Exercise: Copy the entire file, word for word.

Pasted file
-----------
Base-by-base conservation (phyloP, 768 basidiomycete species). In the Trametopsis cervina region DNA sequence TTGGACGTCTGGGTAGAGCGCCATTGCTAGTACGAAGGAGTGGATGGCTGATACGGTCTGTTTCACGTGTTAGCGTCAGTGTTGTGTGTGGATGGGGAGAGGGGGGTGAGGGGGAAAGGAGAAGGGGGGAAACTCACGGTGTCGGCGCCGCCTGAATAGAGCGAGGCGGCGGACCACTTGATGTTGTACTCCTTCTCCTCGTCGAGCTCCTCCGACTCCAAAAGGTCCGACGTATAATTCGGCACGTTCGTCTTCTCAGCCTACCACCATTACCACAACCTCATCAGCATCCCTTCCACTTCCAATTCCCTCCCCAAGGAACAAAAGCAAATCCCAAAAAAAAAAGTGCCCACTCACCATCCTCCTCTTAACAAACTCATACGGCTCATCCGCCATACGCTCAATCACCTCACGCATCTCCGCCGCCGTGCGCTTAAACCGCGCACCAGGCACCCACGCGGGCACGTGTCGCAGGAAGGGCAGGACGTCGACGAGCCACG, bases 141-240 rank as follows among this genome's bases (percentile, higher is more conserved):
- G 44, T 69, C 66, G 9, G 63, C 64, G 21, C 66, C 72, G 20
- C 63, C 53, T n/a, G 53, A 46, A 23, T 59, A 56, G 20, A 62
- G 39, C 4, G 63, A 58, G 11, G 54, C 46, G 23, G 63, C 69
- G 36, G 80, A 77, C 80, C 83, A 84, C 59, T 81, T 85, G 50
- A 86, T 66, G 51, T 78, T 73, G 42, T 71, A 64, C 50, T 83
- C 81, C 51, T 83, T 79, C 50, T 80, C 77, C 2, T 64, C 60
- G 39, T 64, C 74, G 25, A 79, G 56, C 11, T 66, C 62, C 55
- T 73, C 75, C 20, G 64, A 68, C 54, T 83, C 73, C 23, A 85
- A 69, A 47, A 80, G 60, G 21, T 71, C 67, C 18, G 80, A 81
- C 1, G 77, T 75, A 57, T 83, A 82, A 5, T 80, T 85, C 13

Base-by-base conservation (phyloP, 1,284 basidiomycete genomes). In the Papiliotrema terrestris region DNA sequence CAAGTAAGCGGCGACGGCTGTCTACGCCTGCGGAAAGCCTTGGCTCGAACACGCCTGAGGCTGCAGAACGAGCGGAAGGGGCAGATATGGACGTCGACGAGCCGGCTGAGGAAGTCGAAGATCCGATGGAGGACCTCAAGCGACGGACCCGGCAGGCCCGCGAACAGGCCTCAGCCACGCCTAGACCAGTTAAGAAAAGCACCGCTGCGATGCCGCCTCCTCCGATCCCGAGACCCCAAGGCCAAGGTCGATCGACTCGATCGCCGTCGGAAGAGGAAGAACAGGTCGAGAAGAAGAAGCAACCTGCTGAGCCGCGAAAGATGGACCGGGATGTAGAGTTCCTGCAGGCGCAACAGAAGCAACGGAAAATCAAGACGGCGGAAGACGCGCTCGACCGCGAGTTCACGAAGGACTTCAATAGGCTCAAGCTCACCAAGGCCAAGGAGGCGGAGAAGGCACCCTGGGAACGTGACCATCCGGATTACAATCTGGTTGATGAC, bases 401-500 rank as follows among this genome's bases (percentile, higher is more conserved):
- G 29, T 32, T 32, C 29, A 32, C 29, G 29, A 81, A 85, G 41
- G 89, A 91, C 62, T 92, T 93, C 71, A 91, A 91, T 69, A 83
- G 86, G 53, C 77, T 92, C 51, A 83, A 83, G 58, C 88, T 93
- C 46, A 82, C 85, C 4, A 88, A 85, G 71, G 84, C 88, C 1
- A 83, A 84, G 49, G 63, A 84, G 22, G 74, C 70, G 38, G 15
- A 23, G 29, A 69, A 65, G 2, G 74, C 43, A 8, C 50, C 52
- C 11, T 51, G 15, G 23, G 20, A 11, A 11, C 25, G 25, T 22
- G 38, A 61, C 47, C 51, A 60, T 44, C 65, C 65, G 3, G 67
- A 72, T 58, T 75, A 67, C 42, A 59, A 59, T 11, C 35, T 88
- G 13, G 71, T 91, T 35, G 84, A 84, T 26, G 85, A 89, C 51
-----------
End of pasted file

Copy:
Base-by-base conservation (phyloP, 768 basidiomycete species). In the Trametopsis cervina region DNA sequence TTGGACGTCTGGGTAGAGCGCCATTGCTAGTACGAAGGAGTGGATGGCTGATACGGTCTGTTTCACGTGTTAGCGTCAGTGTTGTGTGTGGATGGGGAGAGGGGGGTGAGGGGGAAAGGAGAAGGGGGGAAACTCACGGTGTCGGCGCCGCCTGAATAGAGCGAGGCGGCGGACCACTTGATGTTGTACTCCTTCTCCTCGTCGAGCTCCTCCGACTCCAAAAGGTCCGACGTATAATTCGGCACGTTCGTCTTCTCAGCCTACCACCATTACCACAACCTCATCAGCATCCCTTCCACTTCCAATTCCCTCCCCAAGGAACAAAAGCAAATCCCAAAAAAAAAAGTGCCCACTCACCATCCTCCTCTTAACAAACTCATACGGCTCATCCGCCATACGCTCAATCACCTCACGCATCTCCGCCGCCGTGCGCTTAAACCGCGCACCAGGCACCCACGCGGGCACGTGTCGCAGGAAGGGCAGGACGTCGACGAGCCACG, bases 141-240 rank as follows among this genome's bases (percentile, higher is more conserved):
- G 44, T 69, C 66, G 9, G 63, C 64, G 21, C 66, C 72, G 20
- C 63, C 53, T n/a, G 53, A 46, A 23, T 59, A 56, G 20, A 62
- G 39, C 4, G 63, A 58, G 11, G 54, C 46, G 23, G 63, C 69
- G 36, G 80, A 77, C 80, C 83, A 84, C 59, T 81, T 85, G 50
- A 86, T 66, G 51, T 78, T 73, G 42, T 71, A 64, C 50, T 83
- C 81, C 51, T 83, T 79, C 50, T 80, C 77, C 2, T 64, C 60
- G 39, T 64, C 74, G 25, A 79, G 56, C 11, T 66, C 62, C 55
- T 73, C 75, C 20, G 64, A 68, C 54, T 83, C 73, C 23, A 85
- A 69, A 47, A 80, G 60, G 21, T 71, C 67, C 18, G 80, A 81
- C 1, G 77, T 75, A 57, T 83, A 82, A 5, T 80, T 85, C 13

Base-by-base conservation (phyloP, 1,284 basidiomycete genomes). In the Papiliotrema terrestris region DNA sequence CAAGTAAGCGGCGACGGCTGTCTACGCCTGCGGAAAGCCTTGGCTCGAACACGCCTGAGGCTGCAGAACGAGCGGAAGGGGCAGATATGGACGTCGACGAGCCGGCTGAGGAAGTCGAAGATCCGATGGAGGACCTCAAGCGACGGACCCGGCAGGCCCGCGAACAGGCCTCAGCCACGCCTAGACCAGTTAAGAAAAGCACCGCTGCGATGCCGCCTCCTCCGATCCCGAGACCCCAAGGCCAAGGTCGATCGACTCGATCGCCGTCGGAAGAGGAAGAACAGGTCGAGAAGAAGAAGCAACCTGCTGAGCCGCGAAAGATGGACCGGGATGTAGAGTTCCTGCAGGCGCAACAGAAGCAACGGAAAATCAAGACGGCGGAAGACGCGCTCGACCGCGAGTTCACGAAGGACTTCAATAGGCTCAAGCTCACCAAGGCCAAGGAGGCGGAGAAGGCACCCTGGGAACGTGACCATCCGGATTACAATCTGGTTGATGAC, bases 401-500 rank as follows among this genome's bases (percentile, higher is more conserved):
- G 29, T 32, T 32, C 29, A 32, C 29, G 29, A 81, A 85, G 41
- G 89, A 91, C 62, T 92, T 93, C 71, A 91, A 91, T 69, A 83
- G 86, G 53, C 77, T 92, C 51, A 83, A 83, G 58, C 88, T 93
- C 46, A 82, C 85, C 4, A 88, A 85, G 71, G 84, C 88, C 1
- A 83, A 84, G 49, G 63, A 84, G 22, G 74, C 70, G 38, G 15
- A 23, G 29, A 69, A 65, G 2, G 74, C 43, A 8, C 50, C 52
- C 11, T 51, G 15, G 23, G 20, A 11, A 11, C 25, G 25, T 22
- G 38, A 61, C 47, C 51, A 60, T 44, C 65, C 65, G 3, G 67
- A 72, T 58, T 75, A 67, C 42, A 59, A 59, T 11, C 35, T 88
- G 13, G 71, T 91, T 35, G 84, A 84, T 26, G 85, A 89, C 51